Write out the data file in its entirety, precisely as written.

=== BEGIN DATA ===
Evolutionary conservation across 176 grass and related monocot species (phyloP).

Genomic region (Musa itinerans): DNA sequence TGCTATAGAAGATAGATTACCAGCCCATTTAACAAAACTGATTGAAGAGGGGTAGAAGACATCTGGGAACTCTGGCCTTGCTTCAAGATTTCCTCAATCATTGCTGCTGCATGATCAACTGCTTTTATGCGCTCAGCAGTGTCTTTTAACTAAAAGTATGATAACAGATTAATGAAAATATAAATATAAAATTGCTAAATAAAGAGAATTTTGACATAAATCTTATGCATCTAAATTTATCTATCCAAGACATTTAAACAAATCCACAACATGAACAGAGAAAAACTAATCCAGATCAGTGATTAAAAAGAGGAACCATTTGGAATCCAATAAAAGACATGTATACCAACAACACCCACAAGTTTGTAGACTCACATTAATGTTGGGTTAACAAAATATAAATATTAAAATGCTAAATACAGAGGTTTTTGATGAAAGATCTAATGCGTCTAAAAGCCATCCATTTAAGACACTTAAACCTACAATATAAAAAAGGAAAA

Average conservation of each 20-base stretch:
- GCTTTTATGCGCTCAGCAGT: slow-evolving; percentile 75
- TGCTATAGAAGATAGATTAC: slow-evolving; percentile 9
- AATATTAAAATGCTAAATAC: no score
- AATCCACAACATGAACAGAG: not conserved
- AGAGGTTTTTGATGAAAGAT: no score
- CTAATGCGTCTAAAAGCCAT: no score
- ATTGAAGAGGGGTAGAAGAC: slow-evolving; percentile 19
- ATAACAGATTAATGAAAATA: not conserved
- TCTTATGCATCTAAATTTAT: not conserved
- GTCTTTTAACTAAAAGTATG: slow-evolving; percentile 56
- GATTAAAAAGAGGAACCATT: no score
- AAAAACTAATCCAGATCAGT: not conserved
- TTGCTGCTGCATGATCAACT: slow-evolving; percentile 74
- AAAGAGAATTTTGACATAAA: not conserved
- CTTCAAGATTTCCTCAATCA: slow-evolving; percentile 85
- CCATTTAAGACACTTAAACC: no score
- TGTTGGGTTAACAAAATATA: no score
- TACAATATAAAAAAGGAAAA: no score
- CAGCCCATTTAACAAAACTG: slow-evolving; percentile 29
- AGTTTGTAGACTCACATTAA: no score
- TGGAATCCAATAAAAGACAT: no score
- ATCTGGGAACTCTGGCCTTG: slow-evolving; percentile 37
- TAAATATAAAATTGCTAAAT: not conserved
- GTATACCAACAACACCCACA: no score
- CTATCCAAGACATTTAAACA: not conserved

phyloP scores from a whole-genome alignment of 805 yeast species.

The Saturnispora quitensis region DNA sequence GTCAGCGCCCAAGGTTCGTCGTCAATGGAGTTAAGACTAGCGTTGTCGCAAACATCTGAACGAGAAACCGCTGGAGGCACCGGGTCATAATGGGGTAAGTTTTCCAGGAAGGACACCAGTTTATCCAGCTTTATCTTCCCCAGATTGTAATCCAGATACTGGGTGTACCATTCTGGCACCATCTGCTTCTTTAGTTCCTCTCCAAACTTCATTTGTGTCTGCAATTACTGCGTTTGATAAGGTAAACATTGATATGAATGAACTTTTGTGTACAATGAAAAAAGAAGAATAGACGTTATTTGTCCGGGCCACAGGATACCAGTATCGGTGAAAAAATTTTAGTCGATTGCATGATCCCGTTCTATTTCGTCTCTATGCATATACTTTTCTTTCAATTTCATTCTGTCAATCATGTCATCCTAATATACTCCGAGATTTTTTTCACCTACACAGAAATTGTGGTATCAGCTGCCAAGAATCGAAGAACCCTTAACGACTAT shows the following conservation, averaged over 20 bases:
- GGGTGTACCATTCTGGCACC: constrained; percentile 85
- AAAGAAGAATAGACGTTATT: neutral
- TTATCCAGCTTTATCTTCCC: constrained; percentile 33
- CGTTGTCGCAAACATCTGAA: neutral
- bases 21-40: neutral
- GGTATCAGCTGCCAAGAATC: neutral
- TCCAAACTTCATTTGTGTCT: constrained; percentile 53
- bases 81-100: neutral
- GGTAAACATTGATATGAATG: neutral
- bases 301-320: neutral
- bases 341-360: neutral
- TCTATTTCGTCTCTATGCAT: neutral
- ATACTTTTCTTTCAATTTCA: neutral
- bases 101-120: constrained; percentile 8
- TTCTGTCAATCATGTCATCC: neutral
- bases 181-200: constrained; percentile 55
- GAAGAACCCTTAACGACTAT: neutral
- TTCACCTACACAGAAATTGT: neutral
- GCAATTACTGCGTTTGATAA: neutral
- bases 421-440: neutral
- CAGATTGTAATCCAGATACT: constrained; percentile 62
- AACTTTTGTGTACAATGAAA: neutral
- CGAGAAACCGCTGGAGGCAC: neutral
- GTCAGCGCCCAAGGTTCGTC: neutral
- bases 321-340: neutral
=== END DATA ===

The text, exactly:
Evolutionary conservation across 176 grass and related monocot species (phyloP).

Genomic region (Musa itinerans): DNA sequence TGCTATAGAAGATAGATTACCAGCCCATTTAACAAAACTGATTGAAGAGGGGTAGAAGACATCTGGGAACTCTGGCCTTGCTTCAAGATTTCCTCAATCATTGCTGCTGCATGATCAACTGCTTTTATGCGCTCAGCAGTGTCTTTTAACTAAAAGTATGATAACAGATTAATGAAAATATAAATATAAAATTGCTAAATAAAGAGAATTTTGACATAAATCTTATGCATCTAAATTTATCTATCCAAGACATTTAAACAAATCCACAACATGAACAGAGAAAAACTAATCCAGATCAGTGATTAAAAAGAGGAACCATTTGGAATCCAATAAAAGACATGTATACCAACAACACCCACAAGTTTGTAGACTCACATTAATGTTGGGTTAACAAAATATAAATATTAAAATGCTAAATACAGAGGTTTTTGATGAAAGATCTAATGCGTCTAAAAGCCATCCATTTAAGACACTTAAACCTACAATATAAAAAAGGAAAA

Average conservation of each 20-base stretch:
- GCTTTTATGCGCTCAGCAGT: slow-evolving; percentile 75
- TGCTATAGAAGATAGATTAC: slow-evolving; percentile 9
- AATATTAAAATGCTAAATAC: no score
- AATCCACAACATGAACAGAG: not conserved
- AGAGGTTTTTGATGAAAGAT: no score
- CTAATGCGTCTAAAAGCCAT: no score
- ATTGAAGAGGGGTAGAAGAC: slow-evolving; percentile 19
- ATAACAGATTAATGAAAATA: not conserved
- TCTTATGCATCTAAATTTAT: not conserved
- GTCTTTTAACTAAAAGTATG: slow-evolving; percentile 56
- GATTAAAAAGAGGAACCATT: no score
- AAAAACTAATCCAGATCAGT: not conserved
- TTGCTGCTGCATGATCAACT: slow-evolving; percentile 74
- AAAGAGAATTTTGACATAAA: not conserved
- CTTCAAGATTTCCTCAATCA: slow-evolving; percentile 85
- CCATTTAAGACACTTAAACC: no score
- TGTTGGGTTAACAAAATATA: no score
- TACAATATAAAAAAGGAAAA: no score
- CAGCCCATTTAACAAAACTG: slow-evolving; percentile 29
- AGTTTGTAGACTCACATTAA: no score
- TGGAATCCAATAAAAGACAT: no score
- ATCTGGGAACTCTGGCCTTG: slow-evolving; percentile 37
- TAAATATAAAATTGCTAAAT: not conserved
- GTATACCAACAACACCCACA: no score
- CTATCCAAGACATTTAAACA: not conserved

phyloP scores from a whole-genome alignment of 805 yeast species.

The Saturnispora quitensis region DNA sequence GTCAGCGCCCAAGGTTCGTCGTCAATGGAGTTAAGACTAGCGTTGTCGCAAACATCTGAACGAGAAACCGCTGGAGGCACCGGGTCATAATGGGGTAAGTTTTCCAGGAAGGACACCAGTTTATCCAGCTTTATCTTCCCCAGATTGTAATCCAGATACTGGGTGTACCATTCTGGCACCATCTGCTTCTTTAGTTCCTCTCCAAACTTCATTTGTGTCTGCAATTACTGCGTTTGATAAGGTAAACATTGATATGAATGAACTTTTGTGTACAATGAAAAAAGAAGAATAGACGTTATTTGTCCGGGCCACAGGATACCAGTATCGGTGAAAAAATTTTAGTCGATTGCATGATCCCGTTCTATTTCGTCTCTATGCATATACTTTTCTTTCAATTTCATTCTGTCAATCATGTCATCCTAATATACTCCGAGATTTTTTTCACCTACACAGAAATTGTGGTATCAGCTGCCAAGAATCGAAGAACCCTTAACGACTAT shows the following conservation, averaged over 20 bases:
- GGGTGTACCATTCTGGCACC: constrained; percentile 85
- AAAGAAGAATAGACGTTATT: neutral
- TTATCCAGCTTTATCTTCCC: constrained; percentile 33
- CGTTGTCGCAAACATCTGAA: neutral
- bases 21-40: neutral
- GGTATCAGCTGCCAAGAATC: neutral
- TCCAAACTTCATTTGTGTCT: constrained; percentile 53
- bases 81-100: neutral
- GGTAAACATTGATATGAATG: neutral
- bases 301-320: neutral
- bases 341-360: neutral
- TCTATTTCGTCTCTATGCAT: neutral
- ATACTTTTCTTTCAATTTCA: neutral
- bases 101-120: constrained; percentile 8
- TTCTGTCAATCATGTCATCC: neutral
- bases 181-200: constrained; percentile 55
- GAAGAACCCTTAACGACTAT: neutral
- TTCACCTACACAGAAATTGT: neutral
- GCAATTACTGCGTTTGATAA: neutral
- bases 421-440: neutral
- CAGATTGTAATCCAGATACT: constrained; percentile 62
- AACTTTTGTGTACAATGAAA: neutral
- CGAGAAACCGCTGGAGGCAC: neutral
- GTCAGCGCCCAAGGTTCGTC: neutral
- bases 321-340: neutral